The Fall of Donald Trump
© 2016 Bill Eddy
Apparently, Donald Trump’s recent racist comments about a federal judge have caught many people by surprise. For those of us familiar with high-conflict personalities in relationships (whether in romance, at work or in a legal dispute), it was quite predictable. It is another sign of the inevitable fall of Donald Trump, because he fits the standard HCP pattern so well. It’s just a question of timing, not “if.” Here’s the pattern:
First, there’s the Rise: the seduction phase—the sugar-coated stage—of the high-conflict person (HCP). He or she is too good to be true, so exciting, attractive and powerful. Once you’ve seen a dozen cases of this, you realize that what everyone else sees as a wonderful person is really the sweet cover-up of a high-conflict personality. The charm, the energy, the intensity and so forth are most effective on a desperate person, eager for love or power themselves.
The Republican Party leaders have been so desperate for a victorious presidential candidate this year that they were easy prey. They are still mostly in denial, but that is about to change over the next month or two. It’s not unusual for the Rise to last 6-12 months. Trump jumped into the race last year in mid-July. It takes a while for most people to see the HCP pattern.
Second, there’s the Overreach: High-conflict personalities have a narrow range of behavior and can’t stop themselves from repeating it. A much narrower range than the average personality. They say and do and threaten things that 90% of people would never do. They repeat and repeat their dysfunctional actions, without self-reflection or any efforts to change—that’s why they increase conflicts rather than reducing or managing them.
One of the key characteristics of high-conflict people (HCPs) is that they are preoccupied with blaming others. Trump is skilled at this and will never stop. His essential being is wrapped up in being superior to everyone else. He has to insult others in order to elevate himself in everyone’s eyes. No one can escape his insults. Not the Pope, not a federal judge and not even his loyal and long-suffering staff. He cannot change this about himself, because this is all he is. Even if it hurts him, he has to keep doing this to keep his self-esteem up in the air (like a bubble). It requires constant pumping up, or it will burst.
Someday—either before or after the election—he will overreach in a dangerous fashion. Someone may get seriously injured or killed directly related to something he says or does. This is how Sarah Palin’s overreach occurred: She had a website targeting congressional candidates, including Gabriel Giffords in Arizona, with symbols of gun cross-hairs over her face. After a few months, someone took that literally and shot Giffords in the face and killed six other people.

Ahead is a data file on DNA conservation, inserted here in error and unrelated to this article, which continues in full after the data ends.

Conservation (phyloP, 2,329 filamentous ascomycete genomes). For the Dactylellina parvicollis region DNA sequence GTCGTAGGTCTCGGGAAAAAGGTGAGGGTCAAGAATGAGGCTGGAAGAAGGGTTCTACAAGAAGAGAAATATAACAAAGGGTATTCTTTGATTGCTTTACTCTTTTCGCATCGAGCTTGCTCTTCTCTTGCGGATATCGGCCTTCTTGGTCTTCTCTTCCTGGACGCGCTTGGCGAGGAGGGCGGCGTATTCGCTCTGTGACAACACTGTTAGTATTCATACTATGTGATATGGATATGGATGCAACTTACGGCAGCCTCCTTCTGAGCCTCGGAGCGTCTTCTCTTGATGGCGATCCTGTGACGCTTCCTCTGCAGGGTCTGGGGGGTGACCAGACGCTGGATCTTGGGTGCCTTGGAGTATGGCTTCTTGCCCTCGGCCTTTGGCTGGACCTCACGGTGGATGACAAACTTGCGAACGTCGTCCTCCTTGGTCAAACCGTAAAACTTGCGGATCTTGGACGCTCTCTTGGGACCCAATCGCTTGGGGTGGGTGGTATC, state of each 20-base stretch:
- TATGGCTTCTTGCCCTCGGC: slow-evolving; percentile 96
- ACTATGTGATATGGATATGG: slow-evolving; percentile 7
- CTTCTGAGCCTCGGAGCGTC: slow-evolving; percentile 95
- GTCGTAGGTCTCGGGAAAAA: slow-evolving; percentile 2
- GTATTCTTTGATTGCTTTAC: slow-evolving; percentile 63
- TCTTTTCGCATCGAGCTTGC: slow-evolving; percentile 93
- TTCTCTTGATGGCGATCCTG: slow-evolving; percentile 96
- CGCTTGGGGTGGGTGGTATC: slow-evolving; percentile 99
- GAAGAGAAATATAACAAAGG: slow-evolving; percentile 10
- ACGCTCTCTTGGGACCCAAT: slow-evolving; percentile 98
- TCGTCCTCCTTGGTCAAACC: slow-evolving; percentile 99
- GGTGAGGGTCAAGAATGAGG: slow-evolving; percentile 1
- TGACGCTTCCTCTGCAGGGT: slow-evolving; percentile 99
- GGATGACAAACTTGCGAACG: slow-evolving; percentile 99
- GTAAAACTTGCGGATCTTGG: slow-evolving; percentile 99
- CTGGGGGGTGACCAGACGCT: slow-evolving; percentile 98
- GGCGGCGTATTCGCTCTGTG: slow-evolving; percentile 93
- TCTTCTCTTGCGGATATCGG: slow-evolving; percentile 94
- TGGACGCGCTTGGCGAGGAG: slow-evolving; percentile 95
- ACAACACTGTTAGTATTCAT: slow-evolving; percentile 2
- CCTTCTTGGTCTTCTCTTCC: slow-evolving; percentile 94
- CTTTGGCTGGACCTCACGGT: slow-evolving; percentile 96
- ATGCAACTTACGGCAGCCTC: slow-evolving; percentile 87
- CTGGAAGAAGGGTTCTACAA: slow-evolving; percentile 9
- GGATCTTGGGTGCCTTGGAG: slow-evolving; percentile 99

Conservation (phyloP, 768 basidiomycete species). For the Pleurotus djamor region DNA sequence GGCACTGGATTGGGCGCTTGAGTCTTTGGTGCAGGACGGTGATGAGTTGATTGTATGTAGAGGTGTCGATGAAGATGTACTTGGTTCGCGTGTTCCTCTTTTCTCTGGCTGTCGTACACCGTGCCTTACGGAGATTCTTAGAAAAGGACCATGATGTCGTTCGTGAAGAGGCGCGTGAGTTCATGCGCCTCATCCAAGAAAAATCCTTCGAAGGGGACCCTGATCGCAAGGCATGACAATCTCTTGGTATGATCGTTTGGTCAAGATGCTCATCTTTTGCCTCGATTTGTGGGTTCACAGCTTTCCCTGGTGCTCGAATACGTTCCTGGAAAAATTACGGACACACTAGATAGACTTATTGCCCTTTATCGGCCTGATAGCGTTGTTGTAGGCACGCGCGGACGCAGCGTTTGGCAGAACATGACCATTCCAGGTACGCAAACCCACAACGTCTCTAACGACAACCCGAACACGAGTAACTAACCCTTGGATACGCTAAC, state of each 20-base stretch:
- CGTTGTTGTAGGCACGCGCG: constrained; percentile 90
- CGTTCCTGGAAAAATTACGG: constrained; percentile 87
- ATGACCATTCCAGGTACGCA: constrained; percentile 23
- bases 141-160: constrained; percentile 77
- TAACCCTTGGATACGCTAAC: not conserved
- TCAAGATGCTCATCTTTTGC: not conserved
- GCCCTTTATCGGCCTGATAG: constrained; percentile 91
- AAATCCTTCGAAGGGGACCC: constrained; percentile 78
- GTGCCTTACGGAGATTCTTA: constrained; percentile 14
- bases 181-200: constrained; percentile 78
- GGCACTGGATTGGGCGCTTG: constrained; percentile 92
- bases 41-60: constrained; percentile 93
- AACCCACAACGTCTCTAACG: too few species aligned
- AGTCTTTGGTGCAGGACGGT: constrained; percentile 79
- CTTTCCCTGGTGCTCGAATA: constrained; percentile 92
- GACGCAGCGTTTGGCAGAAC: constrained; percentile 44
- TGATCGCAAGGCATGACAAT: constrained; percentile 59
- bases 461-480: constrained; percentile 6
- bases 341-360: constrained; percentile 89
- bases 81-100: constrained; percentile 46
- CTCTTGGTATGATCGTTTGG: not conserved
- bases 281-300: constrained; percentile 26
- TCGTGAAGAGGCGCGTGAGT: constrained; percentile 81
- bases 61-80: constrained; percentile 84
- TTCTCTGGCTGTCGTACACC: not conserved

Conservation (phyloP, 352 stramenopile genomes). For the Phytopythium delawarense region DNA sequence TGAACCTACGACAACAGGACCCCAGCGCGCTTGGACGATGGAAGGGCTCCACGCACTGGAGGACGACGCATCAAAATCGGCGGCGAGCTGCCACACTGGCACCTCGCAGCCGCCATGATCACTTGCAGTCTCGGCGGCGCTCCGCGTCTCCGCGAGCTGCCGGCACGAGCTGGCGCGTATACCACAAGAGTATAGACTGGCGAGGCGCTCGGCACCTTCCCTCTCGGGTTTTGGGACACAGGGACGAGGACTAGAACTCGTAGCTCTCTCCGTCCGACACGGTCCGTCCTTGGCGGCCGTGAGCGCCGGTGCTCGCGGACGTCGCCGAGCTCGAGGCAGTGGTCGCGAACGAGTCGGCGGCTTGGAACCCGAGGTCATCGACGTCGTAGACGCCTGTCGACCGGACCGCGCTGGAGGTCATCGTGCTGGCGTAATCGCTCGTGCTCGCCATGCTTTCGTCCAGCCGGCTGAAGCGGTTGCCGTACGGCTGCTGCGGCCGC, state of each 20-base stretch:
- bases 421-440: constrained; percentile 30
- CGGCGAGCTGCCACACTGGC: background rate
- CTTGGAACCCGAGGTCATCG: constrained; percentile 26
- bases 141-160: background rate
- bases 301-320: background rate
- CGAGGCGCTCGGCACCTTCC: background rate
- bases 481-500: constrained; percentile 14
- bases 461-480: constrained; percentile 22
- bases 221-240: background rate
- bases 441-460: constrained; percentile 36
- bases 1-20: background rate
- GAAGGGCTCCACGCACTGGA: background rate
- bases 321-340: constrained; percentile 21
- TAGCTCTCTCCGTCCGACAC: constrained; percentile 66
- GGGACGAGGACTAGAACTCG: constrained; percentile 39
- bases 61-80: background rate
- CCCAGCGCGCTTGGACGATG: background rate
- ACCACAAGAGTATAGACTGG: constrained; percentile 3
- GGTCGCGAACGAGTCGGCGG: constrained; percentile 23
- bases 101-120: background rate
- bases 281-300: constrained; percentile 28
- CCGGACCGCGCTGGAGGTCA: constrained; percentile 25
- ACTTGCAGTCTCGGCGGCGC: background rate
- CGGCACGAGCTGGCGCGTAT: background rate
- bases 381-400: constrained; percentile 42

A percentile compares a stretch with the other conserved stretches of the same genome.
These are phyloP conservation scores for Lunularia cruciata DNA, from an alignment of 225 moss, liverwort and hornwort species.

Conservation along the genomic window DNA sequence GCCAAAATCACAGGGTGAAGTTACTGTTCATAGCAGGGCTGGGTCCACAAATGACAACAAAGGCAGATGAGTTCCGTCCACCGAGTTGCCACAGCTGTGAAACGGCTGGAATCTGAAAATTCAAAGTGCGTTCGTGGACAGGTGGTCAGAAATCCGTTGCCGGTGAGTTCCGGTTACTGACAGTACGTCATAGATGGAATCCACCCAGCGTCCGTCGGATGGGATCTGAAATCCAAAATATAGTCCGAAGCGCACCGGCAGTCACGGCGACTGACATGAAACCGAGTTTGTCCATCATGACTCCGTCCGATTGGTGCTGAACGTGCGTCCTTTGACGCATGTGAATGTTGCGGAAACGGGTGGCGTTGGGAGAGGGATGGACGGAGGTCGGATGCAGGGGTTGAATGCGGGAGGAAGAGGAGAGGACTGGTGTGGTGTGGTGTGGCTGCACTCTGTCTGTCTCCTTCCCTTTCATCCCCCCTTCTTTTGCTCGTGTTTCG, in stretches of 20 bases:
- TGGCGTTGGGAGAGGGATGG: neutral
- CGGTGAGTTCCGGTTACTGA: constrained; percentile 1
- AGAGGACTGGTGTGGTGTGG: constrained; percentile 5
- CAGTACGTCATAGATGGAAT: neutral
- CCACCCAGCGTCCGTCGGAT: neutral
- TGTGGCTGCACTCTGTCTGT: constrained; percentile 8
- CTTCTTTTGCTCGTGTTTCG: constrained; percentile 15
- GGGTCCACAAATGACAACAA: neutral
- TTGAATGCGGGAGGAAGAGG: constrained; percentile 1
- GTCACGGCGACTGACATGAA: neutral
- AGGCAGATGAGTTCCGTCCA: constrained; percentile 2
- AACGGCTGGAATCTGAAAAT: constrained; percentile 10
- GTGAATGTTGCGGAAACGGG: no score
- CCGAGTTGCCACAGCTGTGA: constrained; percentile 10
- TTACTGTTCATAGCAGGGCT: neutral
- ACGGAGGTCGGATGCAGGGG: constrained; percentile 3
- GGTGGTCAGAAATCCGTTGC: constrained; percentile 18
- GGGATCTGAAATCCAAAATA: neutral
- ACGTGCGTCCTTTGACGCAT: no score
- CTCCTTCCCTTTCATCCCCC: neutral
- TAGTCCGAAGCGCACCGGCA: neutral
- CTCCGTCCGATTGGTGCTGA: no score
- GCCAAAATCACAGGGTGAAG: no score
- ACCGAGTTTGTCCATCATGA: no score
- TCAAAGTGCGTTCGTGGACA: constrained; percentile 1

President George W. Bush overreached by pointlessly invading Iraq and destabilizing the entire Middle East even up to today. Yet he too started out with enthusiastic support (his Rise), then ended up in disgrace (his Fall). They tried to hide him during the following elections.
Donald Trump overreaches with insults every day, because it’s his narrow pattern of behavior. His followers are enthusiastic because he gives the appearance of being a powerful person who will help them. However, someday soon it will become clear to a majority of Americans that instead he’s just another HCP who never had any ability to do anything for them.
Finally, the Fall: High-conflict people always find and recruit negative advocates. These are people with more credibility than the HCP himself or herself, who advocate for the HCP’s negative behavior and statements. Recently, we have seen many Party leaders—even a reluctant Paul Ryan—get on the bandwagon for Trump, primarily justifying his behavior because he will be “better than Hillary” at getting Ryan’s legislative agenda passed.
However, Ryan and the others are still in the Rise stage of the pattern. In fact, as negative advocates, they are an essential part of the Rise stage. They truly believe that Trump is an ordinary person who will be reasonable in all ways, except for his tendency to blame and insult others. They have tried to intervene to get him to tone down his insults. It’s too bad that they can’t see that this is all he is. He is not a reasonable person. He is a high-conflict person. And he will soon turn on those who have gone out on a limb for him.
Then, these negative advocates will abandon him. They will hide and throw him to the wolves. When this happens, Trump will probably even sue the Republican Party—because it has to be all someone else’s fault! After all, it’s a pattern: the high-conflict personality pattern. See if you can see it in the coming weeks.
Bill Eddy is a lawyer, mediator, therapist and President of the High Conflict Institute. He is the author of the new book Trump Bubbles: The Dramatic Rise and Fall of High-Conflict Politicians, released on June 14, 2016, and High Conflict People in Legal Disputes (2006). www.HighConflictInstitute.com.